I’ve just come off the phone from chatting with Laurent Gil, the founder of Viewdle who have created some revolutionary patented face recognition technology. If you read my blog early today, you will have seen their launch video (it’s shown again below).
I asked Laurent whether the video was just a big budget ad creating a vision – but with few links to reality. Laurent said: “Definitely not. What you see is not science fiction. This is the first application of our face recognition technology. Even on the relatively small processors on mobile phones, we can recognise a face in 300ms and then go off to the cloud to get more information. It’s just like you see on the video.”
“It’s not a big budget advert either – we’re a start-up! We got together with some cool guys we knew in LA, explained what our technology does and they shot it. It was shot with HD cameras – so you might not see the same definition on your phone quite yet – but the rest is here now with Viewdle’s technology.”
I probed further to see if he could explain why this video had had such an impact on me and many others – the leap in techology is a bit scary. Laurent said: “We have some very serious brains behind this technology. We have 8 PhDs and 30 staff just working on visual analysis. We have a total of 65 engineers. Our team work in Palo Alto, South America and in the Ukraine.”
I’d read on the LA Times blog that Viewdle’s technology “has its roots in technology created for the surveillance-happy government of the former Soviet Union”. Laurent said; “No – that’s not right. People like to say that – but all my staff are much younger than me and from way after the cold war days. The technology came out of clever people in maths and science in Kiev – but out team is around the world now. Our business is consumer facing – and we plan to apply this exciting technology to social media, not surveillance.”
Laurent explained that the technology works on a “Faceprint” that is generated by the software – typically from Facebook albums and photos that you have tagged and have access to. On the phone the super fast comparison and matching is based around this “FacePrint”.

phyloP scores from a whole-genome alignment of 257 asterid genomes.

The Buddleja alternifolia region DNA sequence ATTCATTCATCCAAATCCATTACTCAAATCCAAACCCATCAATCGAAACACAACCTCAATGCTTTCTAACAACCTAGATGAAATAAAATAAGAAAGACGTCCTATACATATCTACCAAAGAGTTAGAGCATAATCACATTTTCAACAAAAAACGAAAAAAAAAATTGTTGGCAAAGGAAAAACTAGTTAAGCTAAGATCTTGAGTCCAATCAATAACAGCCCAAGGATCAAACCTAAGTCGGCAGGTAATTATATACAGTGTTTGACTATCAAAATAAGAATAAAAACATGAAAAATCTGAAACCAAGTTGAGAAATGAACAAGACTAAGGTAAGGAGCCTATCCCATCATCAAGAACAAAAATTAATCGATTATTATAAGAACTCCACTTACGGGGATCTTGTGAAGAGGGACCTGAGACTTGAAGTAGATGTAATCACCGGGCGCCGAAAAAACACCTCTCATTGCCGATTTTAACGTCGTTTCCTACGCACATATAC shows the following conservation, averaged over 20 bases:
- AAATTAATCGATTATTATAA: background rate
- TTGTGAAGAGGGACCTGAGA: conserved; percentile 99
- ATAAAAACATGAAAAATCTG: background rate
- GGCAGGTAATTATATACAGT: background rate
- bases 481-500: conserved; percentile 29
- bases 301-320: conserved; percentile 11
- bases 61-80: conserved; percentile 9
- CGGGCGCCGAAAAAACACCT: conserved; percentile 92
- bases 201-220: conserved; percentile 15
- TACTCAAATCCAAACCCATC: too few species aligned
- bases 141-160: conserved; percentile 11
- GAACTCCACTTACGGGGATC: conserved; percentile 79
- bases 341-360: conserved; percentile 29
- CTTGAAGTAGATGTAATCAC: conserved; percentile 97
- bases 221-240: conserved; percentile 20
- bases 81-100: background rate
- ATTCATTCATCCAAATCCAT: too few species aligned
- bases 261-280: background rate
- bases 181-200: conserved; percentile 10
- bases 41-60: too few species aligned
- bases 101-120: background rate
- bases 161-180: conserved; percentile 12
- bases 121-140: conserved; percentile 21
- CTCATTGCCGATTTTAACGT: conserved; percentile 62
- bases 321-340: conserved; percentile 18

Laurent talked me through the broad vision of Viewdle: “We are getting social at the point of capture – and creating the links to your friends and family. We are closely integrated to Facebook – and the generation that loves social media. Young people want to take and share pictures now. They don’t want to have to go and tag on the desktop. Our technology tags, routes and shares instantly for you – it’s a photo messaging tool.”
They’ve got some heavy hitter supporters in terms of technology and finance. People like Qualcomm, Blackberry and Texas Instrument. They’ve also announced today at the Mobile World Congress in Barcelona a Software Development Kit (SDK) – so he said: “expect to see applications on your phone using this technology by the end of this year.”
I asked about whether it would be hitting the iPhone soon. Laurent said: “Apple acquired Polar Rose last year. They are a face recognition company – but we believe that what we have developed to work actually on the phone is very different. I suppose you could say we are Apple competitors.”
Throughout the conversation, Laurent talked up the idea of Viewdle being for “friends and family” and that “it is an extension of what young people are doing already on Facebook.”
I asked about the “Big P” that hangs over this – Privacy! Laurent said: “We’re focussed on being consumer and social. We work within that environment – and so we recognise and track the Privacy Settings in Facebook. If you are sharing your pictures with someone – then Viewdle can use them to help you.”
I checked how this would work with the SDK – allowing other organisations to build applications. He said: “We are very careful in this area. We know it is sensitive. We are going to make sure that there are the restrictions at the API level so that you can access the ‘Faceprint’ of only those people you connect with and if they allow access.”
There is no doubt that this is a fantastic bit of technology – and that people using social media will have their lives enriched. I spent many years as a professional photographer – I understand the passion to share images. It’s ground breaking – and the Viewdle video gives you a clear view of how that works on a social level. It’s great.
Personally, I am not so worried about privacy – it is ultimately an individual’s choice what they chose to share. I’m an entrepreneur – and I believe these exciting new technologies will find many great uses. However, I do think that Viewdle’s video – with its technology “here today” – will fuel the debate about the “time bomb” of what the Facebook generation chose to share about their life. The “Digital Dossier” or the “Digital Footprint”.
Reading the article on Technology Review – I was struck by one of the comments that focussed on the Orwellian implications:
The amazing thing is that Big Brother is being built without a penny in taxes. We just buy all the gadgets, voluntarily, that enable it.
I’m not so worried about Big Brother. It’s the simple things in life and relationships for me. I can’t see a future where my son will scratch his head and say to someone he thinks that he might have met before – “Do I know you?” He’ll probably know so much more (even at first contact) than he would ever want to know!